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February 14, 2020

Eight: Virtual and emotional

By eschewing aesthetic realism in favour of emotional resonance for his immersive project Eight, Michel van der Aa may be among the first in the world to find an effective artistic language within virtual reality.

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  • Words: Farrin Foster
  • Pictures: Supplied

“Your whole idea of time and space changes when you’re in VR,” says Michel van der Aa, composer and director of virtual reality artwork Eight.


27 February—15 March
Adelaide Festival
Hetzel Lecture Theatre, Institute Building, State Library of South Australia
North Terrace & Kintore Avenue, Adelaide 5000

This complete dislocation of dimensional norms was only one of the challenges Michel and his team faced while creating the 15-minute immersive experience that will come to Adelaide as part of the Festival program.

A litany of technical questions were also asked and answered in the more than two years spent developing Eight.

“It was a big adventure,” says Michel, detailing how he and VR specialists The Virtual Dutch Men worked together to make sure audience members could see and use their hands, interact with objects realistically, move freely without being connected to wires, and connect with the VR characters through meaningful signals such as eye contact.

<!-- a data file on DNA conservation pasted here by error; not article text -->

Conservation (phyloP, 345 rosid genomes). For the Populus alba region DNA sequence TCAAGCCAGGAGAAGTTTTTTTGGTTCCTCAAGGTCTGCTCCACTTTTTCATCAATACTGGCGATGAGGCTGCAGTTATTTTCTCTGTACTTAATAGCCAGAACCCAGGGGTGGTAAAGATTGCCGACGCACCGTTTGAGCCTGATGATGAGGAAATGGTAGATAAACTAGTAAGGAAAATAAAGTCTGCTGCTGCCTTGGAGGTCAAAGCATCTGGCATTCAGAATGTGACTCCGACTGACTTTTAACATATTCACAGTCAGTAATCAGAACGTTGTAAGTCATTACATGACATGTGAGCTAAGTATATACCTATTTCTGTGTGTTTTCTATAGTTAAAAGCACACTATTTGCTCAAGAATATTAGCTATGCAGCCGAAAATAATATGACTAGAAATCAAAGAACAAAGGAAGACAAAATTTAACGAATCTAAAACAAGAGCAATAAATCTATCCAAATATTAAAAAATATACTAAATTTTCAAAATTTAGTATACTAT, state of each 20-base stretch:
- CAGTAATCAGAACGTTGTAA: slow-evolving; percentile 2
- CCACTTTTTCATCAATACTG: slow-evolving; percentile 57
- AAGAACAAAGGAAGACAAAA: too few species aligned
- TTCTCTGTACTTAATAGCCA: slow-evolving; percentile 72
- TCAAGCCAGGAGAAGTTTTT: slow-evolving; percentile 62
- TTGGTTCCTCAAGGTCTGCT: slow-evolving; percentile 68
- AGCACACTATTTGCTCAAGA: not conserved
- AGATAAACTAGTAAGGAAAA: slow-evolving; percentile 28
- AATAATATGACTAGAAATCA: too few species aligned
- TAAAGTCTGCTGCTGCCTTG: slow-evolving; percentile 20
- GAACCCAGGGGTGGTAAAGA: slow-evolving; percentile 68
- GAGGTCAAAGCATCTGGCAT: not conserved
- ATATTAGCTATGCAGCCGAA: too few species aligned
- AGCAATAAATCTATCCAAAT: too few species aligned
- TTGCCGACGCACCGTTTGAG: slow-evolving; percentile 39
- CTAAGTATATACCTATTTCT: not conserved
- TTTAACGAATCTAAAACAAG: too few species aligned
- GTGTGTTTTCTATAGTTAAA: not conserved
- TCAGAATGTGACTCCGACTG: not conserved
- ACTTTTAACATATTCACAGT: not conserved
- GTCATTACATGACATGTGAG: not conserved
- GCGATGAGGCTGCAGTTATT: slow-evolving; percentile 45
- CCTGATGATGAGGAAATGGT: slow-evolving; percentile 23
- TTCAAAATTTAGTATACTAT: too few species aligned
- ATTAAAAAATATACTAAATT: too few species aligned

While the technical side of the project was time- and energy-consuming, Michel was careful never to lose sight of his ultimate purpose. 

“For me – the most important thing is that I get the idea across and the technology should really be in the service of the idea,” he says.

Michel van der Aa. This image: Marco Borggreve


The designed elements of the work – the carefully composed music, the characters, the landscapes that vary from endless horizons to networks of hallways – are delicately pitched to create an emotional reality that speaks to Michel’s main theme – infinity and life cycles. The work features actors and musicians, with the main role played by Australian singer Kate Miller-Heidke, and navigates past problems of realistic representation by rendering it unnecessary.

“It’s quite an intense experience, people have very extreme reactions to it… they are really touched by it,” says Michel.

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